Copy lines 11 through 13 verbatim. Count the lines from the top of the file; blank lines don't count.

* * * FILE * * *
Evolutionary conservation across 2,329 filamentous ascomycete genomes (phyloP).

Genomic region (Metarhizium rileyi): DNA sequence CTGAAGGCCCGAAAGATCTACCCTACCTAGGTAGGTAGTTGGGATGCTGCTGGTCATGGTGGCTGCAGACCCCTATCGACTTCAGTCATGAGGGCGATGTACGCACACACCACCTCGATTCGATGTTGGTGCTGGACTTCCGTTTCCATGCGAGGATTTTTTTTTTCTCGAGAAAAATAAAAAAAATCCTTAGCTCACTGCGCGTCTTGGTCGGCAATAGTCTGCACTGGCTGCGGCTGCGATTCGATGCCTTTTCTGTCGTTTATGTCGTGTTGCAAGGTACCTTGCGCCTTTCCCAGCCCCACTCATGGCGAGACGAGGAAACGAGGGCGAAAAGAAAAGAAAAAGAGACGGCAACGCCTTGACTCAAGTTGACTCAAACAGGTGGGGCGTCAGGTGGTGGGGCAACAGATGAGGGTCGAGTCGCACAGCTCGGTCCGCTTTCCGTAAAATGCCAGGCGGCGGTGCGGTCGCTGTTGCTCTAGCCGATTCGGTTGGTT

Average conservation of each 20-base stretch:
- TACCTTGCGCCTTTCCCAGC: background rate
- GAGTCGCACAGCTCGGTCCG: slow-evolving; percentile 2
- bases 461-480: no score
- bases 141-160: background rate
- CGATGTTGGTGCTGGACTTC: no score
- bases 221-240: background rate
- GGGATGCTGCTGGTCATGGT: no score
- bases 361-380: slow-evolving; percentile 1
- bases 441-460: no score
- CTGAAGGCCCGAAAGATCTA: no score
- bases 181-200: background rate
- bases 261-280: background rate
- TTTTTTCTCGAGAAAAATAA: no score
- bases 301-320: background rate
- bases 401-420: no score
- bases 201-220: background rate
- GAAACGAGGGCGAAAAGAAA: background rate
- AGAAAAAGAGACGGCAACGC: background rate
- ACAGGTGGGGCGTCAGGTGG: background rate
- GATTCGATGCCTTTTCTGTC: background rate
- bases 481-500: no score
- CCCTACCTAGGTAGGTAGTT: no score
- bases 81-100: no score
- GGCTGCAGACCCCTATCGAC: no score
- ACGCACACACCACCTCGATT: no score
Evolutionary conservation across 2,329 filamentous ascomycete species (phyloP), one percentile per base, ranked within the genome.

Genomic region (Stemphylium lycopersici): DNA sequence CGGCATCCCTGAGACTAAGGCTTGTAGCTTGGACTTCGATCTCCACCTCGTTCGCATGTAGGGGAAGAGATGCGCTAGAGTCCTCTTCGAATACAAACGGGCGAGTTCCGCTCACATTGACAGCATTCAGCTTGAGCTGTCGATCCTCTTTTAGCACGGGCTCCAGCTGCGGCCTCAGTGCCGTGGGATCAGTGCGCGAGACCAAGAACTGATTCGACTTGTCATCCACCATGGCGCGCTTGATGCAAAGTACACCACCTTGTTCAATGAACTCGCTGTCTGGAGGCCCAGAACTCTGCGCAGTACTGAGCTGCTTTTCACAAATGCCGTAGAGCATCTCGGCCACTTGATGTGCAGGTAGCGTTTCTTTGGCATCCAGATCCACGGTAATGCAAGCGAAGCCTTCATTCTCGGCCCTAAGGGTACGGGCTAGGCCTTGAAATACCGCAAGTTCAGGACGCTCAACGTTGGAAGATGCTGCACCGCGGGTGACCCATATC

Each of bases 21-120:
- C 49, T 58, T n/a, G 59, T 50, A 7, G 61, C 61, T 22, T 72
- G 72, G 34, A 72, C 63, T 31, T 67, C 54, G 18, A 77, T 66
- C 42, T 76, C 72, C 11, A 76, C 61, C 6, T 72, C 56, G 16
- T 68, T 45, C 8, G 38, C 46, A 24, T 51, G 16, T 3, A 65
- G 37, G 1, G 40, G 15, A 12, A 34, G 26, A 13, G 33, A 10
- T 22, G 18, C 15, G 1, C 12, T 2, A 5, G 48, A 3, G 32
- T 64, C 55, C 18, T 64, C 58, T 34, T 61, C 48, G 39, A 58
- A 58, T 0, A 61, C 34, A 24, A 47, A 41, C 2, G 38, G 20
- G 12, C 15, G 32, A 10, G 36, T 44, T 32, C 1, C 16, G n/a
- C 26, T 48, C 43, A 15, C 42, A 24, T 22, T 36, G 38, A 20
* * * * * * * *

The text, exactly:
- bases 361-380: slow-evolving; percentile 1
- bases 441-460: no score
- CTGAAGGCCCGAAAGATCTA: no score